Why I Hate Character Concepts
An ongoing table-top RPG development blog
I play a lot of unique and strange ttrpg systems, and I read even more of them. I'm a bit of a system junkie. One of the things I look for in a system—and I don't think I'm unique in this—is that it has to make me excited to play the game. I'm a "forever GM", which means if I want to play something I have to run it, which means I'd need to sell it to my play group as the next fun thing to play. Even when I'm just looking over ttrpg covers at a convention, what I'm looking for is not just: does this excite me? It's also: can I get my players excited about this?
And nothing kills my interest in a ttrpg quite like the line: "Come up with a character concept." I'll explain why.
Everyone Needs to be Excited
The first big challenge in any ttrpg table for a system junkie like me is getting people to play a diverse array of systems. But even with the most 'game' of groups there are already cases where you can't get excitement for a new system on both sides of the table. Sometimes only I like something. I'm thinking, most recently of Alas the Awful Sea by Storybrewers (you may know them best for doing Good Society, the Jane Austen RPG), because it seems other people in my life just don't want to play sad fishermen as much as I do, even in the context of such a lovely, well-designed, well thought-out game. Other times people are excited about the next D&D, or the next Shadowrun, or whatever else, and I just can't be bothered. They're fine, I'm sure, but, if I'm not excited I'm not going to run well.
If The Rules Does not Care, I Don't Care
So, excitement for a new game is precious and should be cultivated. I find that one of the quickest ways to kill that excitement is when an author writes in some paraphrase of "I don't know...just write whatever you want in here. Anything will work, I guess."
I found this most recently in a small zine game Project 39: Beta Maxx X Quasar Edition by Andrew Chirgwin, and otherwise cool little space game with a cool cover that...umm...did a terrible job of representing its contents. It has a skill system based on making up the skills yourself. I've read and played enough systems to know that equals a hard pass for me. I'm not going to spend time at the table as the GM with one player arguing that the skill of "commando" should apply to martial arts, guns, and survival in harsh conditions, where another player across the table just took "judo", which is only going to happen for throws. You've just downloaded a chunk of the engine of your system onto me, the GM. Either give me a skill system, and you do the work, or design a game that does not require a skill system..
I can hear some people reading this thinking: "Oh, just don't let the one player have an abusive skill like commando", but that's an overt example of the disparity that can happen between skill range definitions. There are more insidious ones, and this is not the only area of game design prone to abuse (even by a well-meaning player) because it was left ill-defined. Custom milestones or advancement hurtles are another area where huge accidental disparity can happen between players. Do you know what solves that? The developer thinking through the implications of their own rules.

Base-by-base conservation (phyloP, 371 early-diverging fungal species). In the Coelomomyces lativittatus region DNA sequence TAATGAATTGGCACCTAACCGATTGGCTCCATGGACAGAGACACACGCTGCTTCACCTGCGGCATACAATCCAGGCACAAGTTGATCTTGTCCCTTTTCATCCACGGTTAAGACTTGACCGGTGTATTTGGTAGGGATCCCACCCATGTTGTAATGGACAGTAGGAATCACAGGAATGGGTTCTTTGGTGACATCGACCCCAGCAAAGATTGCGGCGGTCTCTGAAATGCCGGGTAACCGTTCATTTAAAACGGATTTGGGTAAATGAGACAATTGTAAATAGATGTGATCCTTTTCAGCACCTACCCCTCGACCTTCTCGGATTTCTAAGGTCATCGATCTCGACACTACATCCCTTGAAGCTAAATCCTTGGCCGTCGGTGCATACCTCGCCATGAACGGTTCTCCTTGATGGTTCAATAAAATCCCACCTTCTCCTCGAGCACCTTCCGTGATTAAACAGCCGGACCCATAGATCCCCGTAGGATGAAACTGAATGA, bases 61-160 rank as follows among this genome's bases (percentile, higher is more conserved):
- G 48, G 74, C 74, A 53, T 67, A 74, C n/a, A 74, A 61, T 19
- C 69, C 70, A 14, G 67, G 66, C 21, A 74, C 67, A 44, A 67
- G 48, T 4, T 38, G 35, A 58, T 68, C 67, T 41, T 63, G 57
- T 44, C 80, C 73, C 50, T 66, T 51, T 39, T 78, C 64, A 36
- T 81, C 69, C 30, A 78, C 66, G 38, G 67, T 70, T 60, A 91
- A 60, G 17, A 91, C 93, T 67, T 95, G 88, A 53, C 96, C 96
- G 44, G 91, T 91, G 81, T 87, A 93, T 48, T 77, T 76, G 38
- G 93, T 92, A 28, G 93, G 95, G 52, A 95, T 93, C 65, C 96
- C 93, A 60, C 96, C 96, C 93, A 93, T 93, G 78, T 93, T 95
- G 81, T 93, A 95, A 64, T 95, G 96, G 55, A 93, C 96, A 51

Part of my belief that system matters is that the rules with it matter. If the ttrpg author demonstrates that the rules don't matter to them—and in this case it's clear the author has never had the commando vs. judo argument—then they sure don't matter to me.
Character Concepts Are a Flawed Concept
The worst version of this to me—or at least my pet peeve—is when the first or second step in character creation is "come up with a character concept", when there is no guidance on those concepts (beyond what I suppose you were suppose to, rudderless, glean from the setting as a whole) especially when that character concept you're supposed to pull from thin air has no apparent mechanical reinforcement.
There are players out there that port their character concepts from game to game, regardless of system. I've heard of such people. I'm not one of them. If I knew what my character concept was, then I wouldn't need your system. Give me some guidance! Get me excited about playing my character!
Instead of a line about how to hand-wave the rules away, an equal amount of space could have been devoted to guiding my play expectations, enriching the setting, and setting me up for excitement for the game even if all you're doing is providing examples. Even just:
"Come up with a character concept. Typical adventurers in this setting include puddles of inky blackness out to find a quick buck, a collection of three eyeballs, and unicorns hiding their heritage pretending to be a common horse."
Bizarre, but that tells me a lot about the setting....I mean those are some pretty strange examples, but at least I'm not going "uhhh...thief? I guess?" But no, it usually just says: "come up with the character that you would want to play in your heart of hearts and let nothing stop you", which means to be inspirational but ends up being the creative writing equivalent of a tax form, largely because of "assumption traps".
Asking me to come up with a character concept before making any meaningful choices about the character just feels like a big trap. At this stage, if this is your first time with a game, you just don't know what's an equitable choice in the system given its setting, or given its mechanics. I'm not talking about power gaming or taking best advantage of the system; balance is largely a circumstantial illusion, but I am talking about basic playability that can go out the window if you make choices misunderstanding the system. For instance: